Nyquist Criterion

Nyquist Criterion:

Nyquist Criterion – This stability criterion enables one to establish the stability of a system using a graphical procedure in the frequency domain. Here also there is no necessity for the evaluation of the roots of the characteristic equation. The stability of a closed loop system is revealed by subjecting the open loop transfer function to a frequency response analysis. The stability criterion can be stated as

A closed loop control system is stable if the polar frequency locus of the systems open loop transfer function does not encircle the point (-1, 0) in a clockwise sense for all real values of frequency ω = ± ∞. If it encircles the point (-1,0) the system is unstable. If the locus passes through the point (-1, 0) the system is marginally stable, i.e., it is on the border line between stability and instability.

While drawing the Nyquist plot (polar frequency locus) it is sufficient to calculate the response for positive values of  ω only, as ω changes from 0 to ∞. The plot for negative values of ω, i,e., as ω changes from 0 to —∞, is just a mirror image or conjugate of the above. However while establishing the system it is necessary to draw the complete locus for all frequency values varying from – ∞ to + ∞ (Fig. 6.19).

Nyquist Criterion

Application of the Nyquist Criterion:

In short, the following steps may be followed to apply the criterion to investigate the nature of stability of a closed loop system:

1.Obtain the open loop transfer function of the system.

2.Determine the frequency response plot of the function for positive values of ω starting from ω = 0 to ∞. The locus starts on the real x-axis and ends at the origin for minimum phase functions. If the transfer function contain factors of 1/s, 1/s2, the locus starts at ∞ on the real axis for ω = 0 and swings through ±90° to reach the appropriate axis for ω = 0+.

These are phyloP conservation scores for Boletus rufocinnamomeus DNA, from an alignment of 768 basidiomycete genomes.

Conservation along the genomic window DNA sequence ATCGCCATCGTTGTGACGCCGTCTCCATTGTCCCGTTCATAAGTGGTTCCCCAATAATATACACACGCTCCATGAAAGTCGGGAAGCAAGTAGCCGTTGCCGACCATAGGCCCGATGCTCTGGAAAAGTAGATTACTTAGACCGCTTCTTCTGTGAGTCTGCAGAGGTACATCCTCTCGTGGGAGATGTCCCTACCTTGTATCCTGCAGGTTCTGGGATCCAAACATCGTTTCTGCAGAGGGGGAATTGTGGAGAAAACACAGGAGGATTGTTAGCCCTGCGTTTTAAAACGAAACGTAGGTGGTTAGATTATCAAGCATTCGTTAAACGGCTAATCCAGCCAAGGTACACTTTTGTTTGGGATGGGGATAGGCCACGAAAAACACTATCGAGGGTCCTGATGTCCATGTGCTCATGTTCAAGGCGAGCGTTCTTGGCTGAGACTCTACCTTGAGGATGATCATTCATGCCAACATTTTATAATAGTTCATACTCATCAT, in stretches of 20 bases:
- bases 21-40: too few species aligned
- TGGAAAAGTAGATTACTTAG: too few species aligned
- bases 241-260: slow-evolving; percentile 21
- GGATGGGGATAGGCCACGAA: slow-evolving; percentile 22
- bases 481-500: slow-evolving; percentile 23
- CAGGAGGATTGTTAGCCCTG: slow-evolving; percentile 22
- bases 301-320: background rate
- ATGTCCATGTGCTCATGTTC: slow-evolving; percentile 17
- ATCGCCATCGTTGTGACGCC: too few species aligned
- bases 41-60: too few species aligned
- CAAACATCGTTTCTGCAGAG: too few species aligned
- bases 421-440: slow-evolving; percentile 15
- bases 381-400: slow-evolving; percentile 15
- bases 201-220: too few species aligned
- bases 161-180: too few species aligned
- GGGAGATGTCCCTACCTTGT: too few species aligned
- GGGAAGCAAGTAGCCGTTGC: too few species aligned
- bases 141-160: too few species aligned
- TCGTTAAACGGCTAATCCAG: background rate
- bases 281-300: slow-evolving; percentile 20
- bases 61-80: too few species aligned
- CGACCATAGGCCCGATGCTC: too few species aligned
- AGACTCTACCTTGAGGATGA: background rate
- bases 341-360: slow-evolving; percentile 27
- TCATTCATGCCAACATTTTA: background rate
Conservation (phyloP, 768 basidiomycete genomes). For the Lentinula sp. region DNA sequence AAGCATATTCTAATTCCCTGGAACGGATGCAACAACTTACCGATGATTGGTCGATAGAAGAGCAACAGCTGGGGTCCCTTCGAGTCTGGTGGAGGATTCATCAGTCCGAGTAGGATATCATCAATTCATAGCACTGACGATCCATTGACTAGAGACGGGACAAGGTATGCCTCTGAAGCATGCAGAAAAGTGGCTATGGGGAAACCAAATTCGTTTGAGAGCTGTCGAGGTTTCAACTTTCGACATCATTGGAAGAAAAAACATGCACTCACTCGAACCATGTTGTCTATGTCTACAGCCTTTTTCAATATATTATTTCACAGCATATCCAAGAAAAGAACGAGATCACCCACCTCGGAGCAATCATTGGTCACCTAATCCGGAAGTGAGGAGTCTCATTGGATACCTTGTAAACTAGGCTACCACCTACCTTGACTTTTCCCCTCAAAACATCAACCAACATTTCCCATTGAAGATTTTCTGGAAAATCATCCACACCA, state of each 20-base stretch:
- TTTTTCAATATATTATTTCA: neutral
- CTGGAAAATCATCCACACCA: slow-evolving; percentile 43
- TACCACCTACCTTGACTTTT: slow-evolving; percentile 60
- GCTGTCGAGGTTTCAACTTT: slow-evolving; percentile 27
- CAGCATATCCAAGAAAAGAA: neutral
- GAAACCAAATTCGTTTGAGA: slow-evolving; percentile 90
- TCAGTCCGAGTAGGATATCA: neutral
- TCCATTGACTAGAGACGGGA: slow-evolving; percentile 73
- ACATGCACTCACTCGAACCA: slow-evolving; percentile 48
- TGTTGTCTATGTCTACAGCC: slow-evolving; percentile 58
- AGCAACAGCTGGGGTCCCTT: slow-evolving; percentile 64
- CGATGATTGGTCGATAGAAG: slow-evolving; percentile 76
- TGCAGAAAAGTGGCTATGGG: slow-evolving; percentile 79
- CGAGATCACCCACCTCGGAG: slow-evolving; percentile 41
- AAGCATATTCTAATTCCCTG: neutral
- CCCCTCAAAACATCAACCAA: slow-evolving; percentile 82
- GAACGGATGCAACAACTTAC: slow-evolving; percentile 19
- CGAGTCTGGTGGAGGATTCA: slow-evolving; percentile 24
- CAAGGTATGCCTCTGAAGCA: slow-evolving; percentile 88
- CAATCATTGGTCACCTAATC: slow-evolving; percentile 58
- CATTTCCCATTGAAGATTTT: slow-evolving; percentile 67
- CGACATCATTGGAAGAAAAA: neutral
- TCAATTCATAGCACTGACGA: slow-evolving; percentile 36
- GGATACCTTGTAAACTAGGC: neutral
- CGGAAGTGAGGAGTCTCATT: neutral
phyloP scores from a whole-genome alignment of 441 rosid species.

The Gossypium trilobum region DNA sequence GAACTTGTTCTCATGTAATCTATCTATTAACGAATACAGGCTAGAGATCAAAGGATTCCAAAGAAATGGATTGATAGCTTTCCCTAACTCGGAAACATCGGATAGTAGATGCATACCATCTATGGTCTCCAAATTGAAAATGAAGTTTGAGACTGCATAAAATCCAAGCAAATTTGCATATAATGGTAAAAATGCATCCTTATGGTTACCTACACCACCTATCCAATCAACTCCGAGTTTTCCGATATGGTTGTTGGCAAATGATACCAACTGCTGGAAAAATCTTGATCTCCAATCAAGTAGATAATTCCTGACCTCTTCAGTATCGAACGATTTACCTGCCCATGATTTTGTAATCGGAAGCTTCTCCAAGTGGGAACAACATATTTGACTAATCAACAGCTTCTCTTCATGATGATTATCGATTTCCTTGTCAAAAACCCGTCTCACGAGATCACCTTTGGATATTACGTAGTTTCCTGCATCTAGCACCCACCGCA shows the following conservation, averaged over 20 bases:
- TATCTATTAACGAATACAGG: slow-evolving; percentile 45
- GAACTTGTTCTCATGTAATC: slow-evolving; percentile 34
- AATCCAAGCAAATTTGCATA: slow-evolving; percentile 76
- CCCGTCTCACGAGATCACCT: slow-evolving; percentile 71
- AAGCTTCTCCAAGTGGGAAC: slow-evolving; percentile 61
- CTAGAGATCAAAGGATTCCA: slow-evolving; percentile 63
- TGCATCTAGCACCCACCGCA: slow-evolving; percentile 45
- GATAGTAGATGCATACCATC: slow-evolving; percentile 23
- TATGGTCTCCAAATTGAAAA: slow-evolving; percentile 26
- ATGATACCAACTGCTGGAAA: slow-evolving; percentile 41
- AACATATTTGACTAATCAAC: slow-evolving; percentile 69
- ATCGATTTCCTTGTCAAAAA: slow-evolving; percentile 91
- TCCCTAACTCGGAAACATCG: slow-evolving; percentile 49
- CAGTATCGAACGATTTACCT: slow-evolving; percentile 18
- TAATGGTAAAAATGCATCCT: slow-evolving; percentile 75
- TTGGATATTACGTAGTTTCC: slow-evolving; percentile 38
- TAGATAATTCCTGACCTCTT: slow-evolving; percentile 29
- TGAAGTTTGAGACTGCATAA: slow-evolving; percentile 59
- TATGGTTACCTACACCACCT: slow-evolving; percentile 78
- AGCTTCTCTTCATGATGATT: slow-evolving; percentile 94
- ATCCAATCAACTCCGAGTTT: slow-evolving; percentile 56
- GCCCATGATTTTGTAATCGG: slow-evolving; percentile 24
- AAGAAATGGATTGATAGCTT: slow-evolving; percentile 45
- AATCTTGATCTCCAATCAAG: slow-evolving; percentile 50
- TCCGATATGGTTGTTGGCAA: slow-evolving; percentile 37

3.Draw the mirror image of the locus which gives the locus for the frequency in the range ω = —∞, 0.

4.If the locus encircles the point (-1, 0) the system is unstable. The system is on the boundary stability if the locus passes through (-1, 0).

Features of the Nyquist Criterion:

1.The stability as well as performance of a closed loop system can be investigated using open loop data and a simple graphical procedure. The use of an open loop transfer function is simpler than the use of a corresponding closed loop transfer function.

2.The method can be used to ascertain the relative stability of the system (Fig. 6.20). This enables one to improve both the transient and steady-state responses by properly adjusting the parameters of the system.

Nyquist Criterion

3.Only a few points on the locus need to be calculated. The full plot of the locus can be drawn using these values. It is often necessary and sufficient if the locus near the point (-1, 0) is drawn.

4.For minimum phase functions the locus starts on the real axis for ω = 0 and ends at the origin for ω = – ∞.

5.The Nyquist plot can be very simply sketched if the transfer function has no terms containing s in the numerator. A pole or a factor in the denominator of nature s or (1 + sr) causes a rotation of the locus by —90°. One or more such factors in the denominator tend to make the system unstable. Based on these considerations the first and second order system are never unstable.

6.The Nyquist plot of a transfer function having s factors in the numerator not continually change with continuous change in ω. However a factor of the nature or (1 + sr) in the numerator has the effect of nullifying the effect of a similar factor in the denominator by contributing or rotating the frequency by +90°.

7.The application of Nyquist Criterion to a system also reveals the number of roots on the right hand side of the 3-plane. This is given by the number of times the Nyquist locus encircles the (-1, 0) point.

8.However, for complicated systems, sometimes the encirclement of the point by the locus is not directly obvious. The following procedure may be used to check whether the locus has encircled the point (-1, 0).

   (a)Draw a line in any direction from (-1,0) to intersect the locus.

   (b)Put an arrow on the locus touching the line in the direction of locus ascertained in the sense of 0+ to ∞+ at each intersecting point.

   (c)If the number of anticlockwise arrows and clockwise arrows are equal, it may be concluded that the locus does not encircle the point (-1, 0), otherwise the point (-1, 0) is encircled and the system is unstable.


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